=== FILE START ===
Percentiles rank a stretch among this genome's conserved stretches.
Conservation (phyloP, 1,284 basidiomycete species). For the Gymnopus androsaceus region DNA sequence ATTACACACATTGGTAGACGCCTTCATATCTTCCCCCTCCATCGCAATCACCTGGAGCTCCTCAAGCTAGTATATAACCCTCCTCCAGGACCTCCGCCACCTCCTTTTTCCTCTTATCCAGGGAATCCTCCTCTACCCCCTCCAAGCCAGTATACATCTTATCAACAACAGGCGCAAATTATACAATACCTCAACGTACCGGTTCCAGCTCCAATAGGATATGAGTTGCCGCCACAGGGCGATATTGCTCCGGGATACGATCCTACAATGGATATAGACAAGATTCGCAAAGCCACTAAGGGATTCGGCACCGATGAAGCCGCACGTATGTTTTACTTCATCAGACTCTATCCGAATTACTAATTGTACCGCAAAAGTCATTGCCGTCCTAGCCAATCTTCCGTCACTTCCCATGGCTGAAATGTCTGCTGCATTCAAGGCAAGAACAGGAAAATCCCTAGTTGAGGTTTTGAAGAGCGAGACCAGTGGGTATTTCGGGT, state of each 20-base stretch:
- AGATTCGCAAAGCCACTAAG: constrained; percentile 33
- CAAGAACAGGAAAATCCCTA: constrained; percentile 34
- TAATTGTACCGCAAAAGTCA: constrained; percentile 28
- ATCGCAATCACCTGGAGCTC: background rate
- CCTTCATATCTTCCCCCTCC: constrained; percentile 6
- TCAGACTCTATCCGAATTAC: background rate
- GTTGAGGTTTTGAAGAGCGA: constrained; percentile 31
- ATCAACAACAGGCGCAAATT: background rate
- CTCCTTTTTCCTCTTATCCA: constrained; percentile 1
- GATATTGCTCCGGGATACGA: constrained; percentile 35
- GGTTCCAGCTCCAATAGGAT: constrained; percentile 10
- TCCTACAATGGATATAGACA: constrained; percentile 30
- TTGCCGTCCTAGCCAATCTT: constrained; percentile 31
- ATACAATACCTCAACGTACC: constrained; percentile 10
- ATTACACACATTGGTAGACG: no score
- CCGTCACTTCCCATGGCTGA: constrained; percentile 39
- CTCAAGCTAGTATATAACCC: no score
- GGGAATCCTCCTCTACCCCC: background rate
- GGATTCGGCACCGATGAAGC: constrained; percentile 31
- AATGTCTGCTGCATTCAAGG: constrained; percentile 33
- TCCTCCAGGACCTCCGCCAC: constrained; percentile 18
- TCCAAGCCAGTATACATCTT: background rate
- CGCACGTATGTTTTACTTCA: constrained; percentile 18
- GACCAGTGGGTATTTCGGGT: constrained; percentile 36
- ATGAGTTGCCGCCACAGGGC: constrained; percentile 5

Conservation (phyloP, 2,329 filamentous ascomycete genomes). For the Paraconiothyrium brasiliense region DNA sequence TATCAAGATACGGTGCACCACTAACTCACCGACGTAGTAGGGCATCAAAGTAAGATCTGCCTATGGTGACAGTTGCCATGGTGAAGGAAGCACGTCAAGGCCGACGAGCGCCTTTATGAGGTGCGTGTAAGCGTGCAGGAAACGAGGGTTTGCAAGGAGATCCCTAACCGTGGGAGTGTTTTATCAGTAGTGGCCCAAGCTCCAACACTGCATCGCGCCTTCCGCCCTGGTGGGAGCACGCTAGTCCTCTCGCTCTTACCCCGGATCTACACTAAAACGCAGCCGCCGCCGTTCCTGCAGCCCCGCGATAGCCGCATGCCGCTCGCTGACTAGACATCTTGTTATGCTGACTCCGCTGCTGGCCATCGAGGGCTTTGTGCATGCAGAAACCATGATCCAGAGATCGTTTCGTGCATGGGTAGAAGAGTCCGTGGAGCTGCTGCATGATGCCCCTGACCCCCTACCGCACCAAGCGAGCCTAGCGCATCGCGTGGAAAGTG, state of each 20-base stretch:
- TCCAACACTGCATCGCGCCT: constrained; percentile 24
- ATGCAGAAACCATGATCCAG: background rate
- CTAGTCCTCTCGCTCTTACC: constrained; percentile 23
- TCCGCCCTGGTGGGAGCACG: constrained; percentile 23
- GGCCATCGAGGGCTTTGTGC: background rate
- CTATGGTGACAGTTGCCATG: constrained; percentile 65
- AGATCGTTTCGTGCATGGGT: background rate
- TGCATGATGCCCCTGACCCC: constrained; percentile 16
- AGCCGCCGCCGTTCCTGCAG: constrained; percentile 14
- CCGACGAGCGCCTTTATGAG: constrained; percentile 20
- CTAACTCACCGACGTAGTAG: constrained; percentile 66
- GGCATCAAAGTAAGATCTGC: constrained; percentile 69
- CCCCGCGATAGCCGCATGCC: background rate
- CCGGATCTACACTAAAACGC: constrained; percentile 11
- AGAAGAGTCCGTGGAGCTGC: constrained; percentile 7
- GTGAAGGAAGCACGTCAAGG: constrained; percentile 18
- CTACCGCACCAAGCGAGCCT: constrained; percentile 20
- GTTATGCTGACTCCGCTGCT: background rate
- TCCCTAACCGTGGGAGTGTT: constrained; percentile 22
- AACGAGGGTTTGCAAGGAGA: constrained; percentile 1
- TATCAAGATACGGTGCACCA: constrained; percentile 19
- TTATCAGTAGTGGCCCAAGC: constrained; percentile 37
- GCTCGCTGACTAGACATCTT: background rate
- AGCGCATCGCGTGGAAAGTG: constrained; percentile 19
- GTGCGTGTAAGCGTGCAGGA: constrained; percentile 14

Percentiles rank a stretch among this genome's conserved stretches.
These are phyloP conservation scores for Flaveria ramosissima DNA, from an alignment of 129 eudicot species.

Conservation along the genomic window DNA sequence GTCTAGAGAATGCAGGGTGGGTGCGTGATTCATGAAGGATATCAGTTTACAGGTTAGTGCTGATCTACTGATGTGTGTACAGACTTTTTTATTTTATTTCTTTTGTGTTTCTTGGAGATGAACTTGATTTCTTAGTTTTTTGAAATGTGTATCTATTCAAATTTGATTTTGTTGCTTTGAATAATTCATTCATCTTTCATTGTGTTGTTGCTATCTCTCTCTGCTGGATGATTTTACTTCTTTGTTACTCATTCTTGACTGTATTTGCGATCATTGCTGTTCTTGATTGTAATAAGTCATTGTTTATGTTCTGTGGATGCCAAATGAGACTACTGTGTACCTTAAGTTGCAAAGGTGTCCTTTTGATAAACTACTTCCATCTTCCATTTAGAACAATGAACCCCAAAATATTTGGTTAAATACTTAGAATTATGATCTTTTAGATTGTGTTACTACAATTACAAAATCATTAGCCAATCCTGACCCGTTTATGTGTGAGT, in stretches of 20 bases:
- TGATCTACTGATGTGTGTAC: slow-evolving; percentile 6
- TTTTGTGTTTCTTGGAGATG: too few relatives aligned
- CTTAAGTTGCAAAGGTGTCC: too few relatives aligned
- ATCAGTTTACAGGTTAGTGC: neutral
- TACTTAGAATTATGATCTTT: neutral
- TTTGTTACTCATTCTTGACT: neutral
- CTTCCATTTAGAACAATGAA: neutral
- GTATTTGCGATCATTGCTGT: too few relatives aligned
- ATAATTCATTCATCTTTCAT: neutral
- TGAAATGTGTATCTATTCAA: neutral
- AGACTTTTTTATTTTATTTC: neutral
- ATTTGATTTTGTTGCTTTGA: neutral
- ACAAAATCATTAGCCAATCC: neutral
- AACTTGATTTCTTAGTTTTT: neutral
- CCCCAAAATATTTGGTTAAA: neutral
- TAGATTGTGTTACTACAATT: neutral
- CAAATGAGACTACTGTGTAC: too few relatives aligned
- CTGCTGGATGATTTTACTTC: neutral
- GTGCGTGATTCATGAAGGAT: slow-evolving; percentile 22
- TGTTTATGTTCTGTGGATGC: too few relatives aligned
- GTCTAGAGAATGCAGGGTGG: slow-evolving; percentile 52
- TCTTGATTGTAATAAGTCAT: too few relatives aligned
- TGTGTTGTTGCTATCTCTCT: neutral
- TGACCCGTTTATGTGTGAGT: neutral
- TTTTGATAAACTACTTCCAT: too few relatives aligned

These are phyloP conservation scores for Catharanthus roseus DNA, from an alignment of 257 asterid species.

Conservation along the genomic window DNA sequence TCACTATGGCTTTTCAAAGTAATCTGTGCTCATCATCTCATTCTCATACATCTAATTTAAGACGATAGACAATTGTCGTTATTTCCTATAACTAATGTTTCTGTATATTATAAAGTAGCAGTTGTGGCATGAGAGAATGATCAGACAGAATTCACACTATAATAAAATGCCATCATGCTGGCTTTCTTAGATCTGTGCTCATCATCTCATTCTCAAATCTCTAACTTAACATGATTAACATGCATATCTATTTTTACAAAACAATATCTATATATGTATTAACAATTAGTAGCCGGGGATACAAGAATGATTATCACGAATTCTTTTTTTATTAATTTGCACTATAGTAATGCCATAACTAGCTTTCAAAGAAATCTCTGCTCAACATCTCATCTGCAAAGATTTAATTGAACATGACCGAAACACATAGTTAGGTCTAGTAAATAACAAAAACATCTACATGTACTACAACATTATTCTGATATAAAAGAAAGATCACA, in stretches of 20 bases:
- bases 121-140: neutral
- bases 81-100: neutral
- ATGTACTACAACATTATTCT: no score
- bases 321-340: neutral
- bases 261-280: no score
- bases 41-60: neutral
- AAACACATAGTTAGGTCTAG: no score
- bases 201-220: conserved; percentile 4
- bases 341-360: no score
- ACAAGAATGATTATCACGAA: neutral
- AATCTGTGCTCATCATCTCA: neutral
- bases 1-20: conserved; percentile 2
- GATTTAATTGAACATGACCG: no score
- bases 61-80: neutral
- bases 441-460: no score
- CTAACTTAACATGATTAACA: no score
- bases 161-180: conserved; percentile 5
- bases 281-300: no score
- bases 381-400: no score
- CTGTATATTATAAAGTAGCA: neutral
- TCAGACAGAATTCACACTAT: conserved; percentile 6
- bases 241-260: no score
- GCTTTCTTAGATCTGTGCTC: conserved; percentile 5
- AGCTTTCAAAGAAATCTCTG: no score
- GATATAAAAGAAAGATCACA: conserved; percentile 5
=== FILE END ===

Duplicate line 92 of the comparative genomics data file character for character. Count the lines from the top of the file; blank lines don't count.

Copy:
- bases 341-360: no score